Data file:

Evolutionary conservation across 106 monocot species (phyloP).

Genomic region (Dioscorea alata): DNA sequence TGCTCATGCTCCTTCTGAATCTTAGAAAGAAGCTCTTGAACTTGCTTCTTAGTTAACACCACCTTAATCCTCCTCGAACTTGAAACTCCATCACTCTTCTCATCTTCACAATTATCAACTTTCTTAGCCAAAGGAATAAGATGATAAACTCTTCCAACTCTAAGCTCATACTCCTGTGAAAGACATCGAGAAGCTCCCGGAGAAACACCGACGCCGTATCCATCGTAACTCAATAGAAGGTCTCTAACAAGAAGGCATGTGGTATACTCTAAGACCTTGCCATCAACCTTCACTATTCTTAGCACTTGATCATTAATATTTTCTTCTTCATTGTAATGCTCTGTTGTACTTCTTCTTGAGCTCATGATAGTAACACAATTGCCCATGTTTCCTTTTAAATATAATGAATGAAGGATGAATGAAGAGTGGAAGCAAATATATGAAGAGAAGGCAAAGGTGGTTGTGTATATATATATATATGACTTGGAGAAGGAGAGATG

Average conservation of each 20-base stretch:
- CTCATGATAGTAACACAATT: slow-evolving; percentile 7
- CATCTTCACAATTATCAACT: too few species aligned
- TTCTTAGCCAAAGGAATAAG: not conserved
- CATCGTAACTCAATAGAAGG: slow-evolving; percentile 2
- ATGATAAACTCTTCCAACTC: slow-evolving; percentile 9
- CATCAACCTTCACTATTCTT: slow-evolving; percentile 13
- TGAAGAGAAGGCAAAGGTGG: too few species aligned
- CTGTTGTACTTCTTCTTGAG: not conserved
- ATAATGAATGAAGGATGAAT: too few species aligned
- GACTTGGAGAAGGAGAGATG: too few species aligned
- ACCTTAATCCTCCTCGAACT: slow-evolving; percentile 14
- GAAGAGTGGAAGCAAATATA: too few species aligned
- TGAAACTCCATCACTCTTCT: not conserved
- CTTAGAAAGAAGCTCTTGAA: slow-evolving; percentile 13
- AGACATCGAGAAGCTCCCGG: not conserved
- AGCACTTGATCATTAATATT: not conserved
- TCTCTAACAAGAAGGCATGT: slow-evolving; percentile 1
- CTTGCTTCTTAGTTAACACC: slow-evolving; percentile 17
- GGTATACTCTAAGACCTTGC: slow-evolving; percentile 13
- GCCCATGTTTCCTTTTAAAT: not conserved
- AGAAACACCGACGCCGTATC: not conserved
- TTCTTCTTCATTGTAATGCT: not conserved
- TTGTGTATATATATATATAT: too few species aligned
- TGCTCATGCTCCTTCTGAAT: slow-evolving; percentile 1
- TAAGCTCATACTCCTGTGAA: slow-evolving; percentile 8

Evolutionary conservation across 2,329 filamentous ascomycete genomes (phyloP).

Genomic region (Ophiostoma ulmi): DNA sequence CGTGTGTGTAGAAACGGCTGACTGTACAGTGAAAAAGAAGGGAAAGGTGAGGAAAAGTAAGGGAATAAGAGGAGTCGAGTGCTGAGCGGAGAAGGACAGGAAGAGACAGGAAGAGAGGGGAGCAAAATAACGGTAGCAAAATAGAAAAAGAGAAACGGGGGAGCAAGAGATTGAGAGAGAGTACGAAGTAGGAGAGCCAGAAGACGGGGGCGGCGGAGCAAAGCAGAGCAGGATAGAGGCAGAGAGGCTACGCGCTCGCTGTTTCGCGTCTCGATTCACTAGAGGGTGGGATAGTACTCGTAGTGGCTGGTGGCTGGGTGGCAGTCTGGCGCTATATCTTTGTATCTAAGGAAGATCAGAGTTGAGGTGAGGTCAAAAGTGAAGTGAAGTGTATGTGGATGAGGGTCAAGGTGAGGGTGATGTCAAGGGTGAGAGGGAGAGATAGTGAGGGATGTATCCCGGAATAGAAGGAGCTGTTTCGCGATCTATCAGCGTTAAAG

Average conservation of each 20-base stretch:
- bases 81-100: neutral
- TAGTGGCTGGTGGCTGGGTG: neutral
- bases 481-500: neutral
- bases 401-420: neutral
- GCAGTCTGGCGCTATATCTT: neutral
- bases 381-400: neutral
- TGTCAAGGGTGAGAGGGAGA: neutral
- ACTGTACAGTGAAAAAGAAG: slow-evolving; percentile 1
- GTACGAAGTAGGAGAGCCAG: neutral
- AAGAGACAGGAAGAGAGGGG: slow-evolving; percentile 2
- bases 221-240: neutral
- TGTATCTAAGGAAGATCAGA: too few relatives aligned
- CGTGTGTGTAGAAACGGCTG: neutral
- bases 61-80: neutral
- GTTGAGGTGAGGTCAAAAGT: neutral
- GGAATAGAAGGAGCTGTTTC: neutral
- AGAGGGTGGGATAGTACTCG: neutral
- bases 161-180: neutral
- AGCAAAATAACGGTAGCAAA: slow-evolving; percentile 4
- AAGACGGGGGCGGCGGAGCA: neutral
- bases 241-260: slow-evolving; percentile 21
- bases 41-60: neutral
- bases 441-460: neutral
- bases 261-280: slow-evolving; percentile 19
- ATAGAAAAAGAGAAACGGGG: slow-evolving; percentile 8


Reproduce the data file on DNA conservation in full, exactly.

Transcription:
Evolutionary conservation across 106 monocot species (phyloP).

Genomic region (Dioscorea alata): DNA sequence TGCTCATGCTCCTTCTGAATCTTAGAAAGAAGCTCTTGAACTTGCTTCTTAGTTAACACCACCTTAATCCTCCTCGAACTTGAAACTCCATCACTCTTCTCATCTTCACAATTATCAACTTTCTTAGCCAAAGGAATAAGATGATAAACTCTTCCAACTCTAAGCTCATACTCCTGTGAAAGACATCGAGAAGCTCCCGGAGAAACACCGACGCCGTATCCATCGTAACTCAATAGAAGGTCTCTAACAAGAAGGCATGTGGTATACTCTAAGACCTTGCCATCAACCTTCACTATTCTTAGCACTTGATCATTAATATTTTCTTCTTCATTGTAATGCTCTGTTGTACTTCTTCTTGAGCTCATGATAGTAACACAATTGCCCATGTTTCCTTTTAAATATAATGAATGAAGGATGAATGAAGAGTGGAAGCAAATATATGAAGAGAAGGCAAAGGTGGTTGTGTATATATATATATATGACTTGGAGAAGGAGAGATG

Average conservation of each 20-base stretch:
- CTCATGATAGTAACACAATT: slow-evolving; percentile 7
- CATCTTCACAATTATCAACT: too few species aligned
- TTCTTAGCCAAAGGAATAAG: not conserved
- CATCGTAACTCAATAGAAGG: slow-evolving; percentile 2
- ATGATAAACTCTTCCAACTC: slow-evolving; percentile 9
- CATCAACCTTCACTATTCTT: slow-evolving; percentile 13
- TGAAGAGAAGGCAAAGGTGG: too few species aligned
- CTGTTGTACTTCTTCTTGAG: not conserved
- ATAATGAATGAAGGATGAAT: too few species aligned
- GACTTGGAGAAGGAGAGATG: too few species aligned
- ACCTTAATCCTCCTCGAACT: slow-evolving; percentile 14
- GAAGAGTGGAAGCAAATATA: too few species aligned
- TGAAACTCCATCACTCTTCT: not conserved
- CTTAGAAAGAAGCTCTTGAA: slow-evolving; percentile 13
- AGACATCGAGAAGCTCCCGG: not conserved
- AGCACTTGATCATTAATATT: not conserved
- TCTCTAACAAGAAGGCATGT: slow-evolving; percentile 1
- CTTGCTTCTTAGTTAACACC: slow-evolving; percentile 17
- GGTATACTCTAAGACCTTGC: slow-evolving; percentile 13
- GCCCATGTTTCCTTTTAAAT: not conserved
- AGAAACACCGACGCCGTATC: not conserved
- TTCTTCTTCATTGTAATGCT: not conserved
- TTGTGTATATATATATATAT: too few species aligned
- TGCTCATGCTCCTTCTGAAT: slow-evolving; percentile 1
- TAAGCTCATACTCCTGTGAA: slow-evolving; percentile 8

Evolutionary conservation across 2,329 filamentous ascomycete genomes (phyloP).

Genomic region (Ophiostoma ulmi): DNA sequence CGTGTGTGTAGAAACGGCTGACTGTACAGTGAAAAAGAAGGGAAAGGTGAGGAAAAGTAAGGGAATAAGAGGAGTCGAGTGCTGAGCGGAGAAGGACAGGAAGAGACAGGAAGAGAGGGGAGCAAAATAACGGTAGCAAAATAGAAAAAGAGAAACGGGGGAGCAAGAGATTGAGAGAGAGTACGAAGTAGGAGAGCCAGAAGACGGGGGCGGCGGAGCAAAGCAGAGCAGGATAGAGGCAGAGAGGCTACGCGCTCGCTGTTTCGCGTCTCGATTCACTAGAGGGTGGGATAGTACTCGTAGTGGCTGGTGGCTGGGTGGCAGTCTGGCGCTATATCTTTGTATCTAAGGAAGATCAGAGTTGAGGTGAGGTCAAAAGTGAAGTGAAGTGTATGTGGATGAGGGTCAAGGTGAGGGTGATGTCAAGGGTGAGAGGGAGAGATAGTGAGGGATGTATCCCGGAATAGAAGGAGCTGTTTCGCGATCTATCAGCGTTAAAG

Average conservation of each 20-base stretch:
- bases 81-100: neutral
- TAGTGGCTGGTGGCTGGGTG: neutral
- bases 481-500: neutral
- bases 401-420: neutral
- GCAGTCTGGCGCTATATCTT: neutral
- bases 381-400: neutral
- TGTCAAGGGTGAGAGGGAGA: neutral
- ACTGTACAGTGAAAAAGAAG: slow-evolving; percentile 1
- GTACGAAGTAGGAGAGCCAG: neutral
- AAGAGACAGGAAGAGAGGGG: slow-evolving; percentile 2
- bases 221-240: neutral
- TGTATCTAAGGAAGATCAGA: too few relatives aligned
- CGTGTGTGTAGAAACGGCTG: neutral
- bases 61-80: neutral
- GTTGAGGTGAGGTCAAAAGT: neutral
- GGAATAGAAGGAGCTGTTTC: neutral
- AGAGGGTGGGATAGTACTCG: neutral
- bases 161-180: neutral
- AGCAAAATAACGGTAGCAAA: slow-evolving; percentile 4
- AAGACGGGGGCGGCGGAGCA: neutral
- bases 241-260: slow-evolving; percentile 21
- bases 41-60: neutral
- bases 441-460: neutral
- bases 261-280: slow-evolving; percentile 19
- ATAGAAAAAGAGAAACGGGG: slow-evolving; percentile 8